Career foreign officers recognize the value of political appointees in foreign service. Nobody is complaining about the appointment of journalist Chito Sta. Romana as ambassador to China and writer Teodoro Locsin Jr as permanent representative to the United Nations in New York.

The 1991 Foreign Service Act provides that “the President shall be guided, as much as possible, by the principle that a majority of diplomatic and permanent missions shall be headed by career ambassadors.”

But, Yambao said, at least appoint people who could be assets and not liabilities. “Political appointees should at the very least meet the same age range requirement. Career ambassadors are subject to a mandatory retirement age of 65. Certain recent appointees are observed to be advanced in age and are even hard of hearing.. This is a dangerous impairment in person-to-person representations and negotiations over complicated or highly nuanced issues, no matter to what post an ambassador is assigned to,” Yambao said.

DFA insiders worry about Duterte’s choice for the Brunei post--James Lao replacing Meynard Montealegre, who has been in the post for only two years. 

In his confirmation hearing last Oct. 19, Lao, 74 years old, answered “I don’t know”  when asked if he knew what kind of jobs Filipinos had in Brunei, what their labor concerns were.

He also didn’t know about agreements signed during the recent visit of President Duterte to Brunei.

The Commission on Appointments bypassed Lao. But his CA performance made people remark that he must have contributed a hefty sum to get an ambassadorial post. 

But nobody beats Philippe J.Lhuillier, whose nomination as ambassador to Spain was confirmed last Oct. 19.  Previous to this, he was ambassador to Portugal. Before Portugal, he was ambassador to Italy.

He is the one referred to by the retired ambassadors as “the phenomenal case of one businessman who has secured an ambassadorship under four successive, different administrations. The appointment of a political ambassador is co-terminous with the appointing power. But this particular political appointee, instead of preparing his resignation letter at the end of an administration, launches a campaign of his own to get an ambassadorial appointment from whoever succeeds to the presidency. Political ambassadors plucked from eminent business circles declare themselves ‘done’ after a stint that has meant an enormous financial sacrifice for them. But this is probably not the case with this particular political appointee, for instead, his family business seems to thrive while he is in the foreign service. “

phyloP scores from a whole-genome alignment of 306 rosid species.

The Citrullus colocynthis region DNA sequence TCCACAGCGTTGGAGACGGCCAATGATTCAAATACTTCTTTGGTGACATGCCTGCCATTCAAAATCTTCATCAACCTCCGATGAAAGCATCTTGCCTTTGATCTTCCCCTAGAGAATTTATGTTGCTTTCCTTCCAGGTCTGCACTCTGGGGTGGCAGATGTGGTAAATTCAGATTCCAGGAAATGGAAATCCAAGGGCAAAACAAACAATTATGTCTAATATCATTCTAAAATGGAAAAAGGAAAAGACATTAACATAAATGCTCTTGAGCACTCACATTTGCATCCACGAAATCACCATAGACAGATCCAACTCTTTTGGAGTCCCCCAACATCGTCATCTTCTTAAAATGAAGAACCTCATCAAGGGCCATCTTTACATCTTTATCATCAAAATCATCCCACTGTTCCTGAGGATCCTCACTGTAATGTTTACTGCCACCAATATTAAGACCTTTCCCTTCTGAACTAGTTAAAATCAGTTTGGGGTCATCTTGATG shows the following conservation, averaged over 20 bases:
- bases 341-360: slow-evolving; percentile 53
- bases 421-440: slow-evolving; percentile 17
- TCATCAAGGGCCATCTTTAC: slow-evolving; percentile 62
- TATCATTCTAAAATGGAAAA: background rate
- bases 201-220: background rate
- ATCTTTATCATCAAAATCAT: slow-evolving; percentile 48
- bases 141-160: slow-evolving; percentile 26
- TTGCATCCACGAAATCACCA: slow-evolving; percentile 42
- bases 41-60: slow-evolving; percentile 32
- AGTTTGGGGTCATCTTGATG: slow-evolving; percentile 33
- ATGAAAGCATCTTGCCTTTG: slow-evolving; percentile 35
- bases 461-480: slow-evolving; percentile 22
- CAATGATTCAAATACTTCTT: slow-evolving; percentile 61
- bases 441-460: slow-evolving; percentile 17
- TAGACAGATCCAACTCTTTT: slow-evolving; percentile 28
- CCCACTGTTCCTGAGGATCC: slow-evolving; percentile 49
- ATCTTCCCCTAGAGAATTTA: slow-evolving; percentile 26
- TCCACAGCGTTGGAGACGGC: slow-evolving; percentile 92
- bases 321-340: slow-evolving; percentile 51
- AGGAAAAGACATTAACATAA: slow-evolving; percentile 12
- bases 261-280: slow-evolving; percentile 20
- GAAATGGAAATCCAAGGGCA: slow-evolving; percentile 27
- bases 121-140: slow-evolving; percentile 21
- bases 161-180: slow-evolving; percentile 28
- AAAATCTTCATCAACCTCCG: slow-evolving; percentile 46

The retired ambassadors explained why the awarding of ambassadorships as political spoils causes demoralization in the DFA career service.

“In the first place, the entrance examinations have by no means been made easier. Before there were only the written and oral examinations to worry about. Now, the applicants may be disqualified outright by the Civil Service examination. Those who pass the written and oral tests may flunk the psychological examination.

“Because the Foreign Service Officers examinations have been reformed to take on board applicants from a multiplicity of disciplines, newly appointed Foreign Service Officers undergo a specific Foreign Service cadetship program. They then undergo continuous on-the-job training to meet the changing needs of the country and changing developments in the international environment, including, aside from traditional diplomacy, economic diplomacy, public diplomacy, and serving the worldwide Filipino diaspora overseas. Promotion to every upper rung of the career system is competitive. In recent years, Foreign Service Officers have been required to take a Career Minister examination before they can go to the ultimate rungs and pinnacle of the system.

“As with their original appointment, promotions of FSOs and Career Ministers and appointments as Ambassadors are subject to confirmation by the congressional Commission on Appointments. In the case of political appointees, the CA hopefully will set the bar as high as befits the enormous challenges facing all Philippine ambassadors, career and non-career, in the service of the country and people.”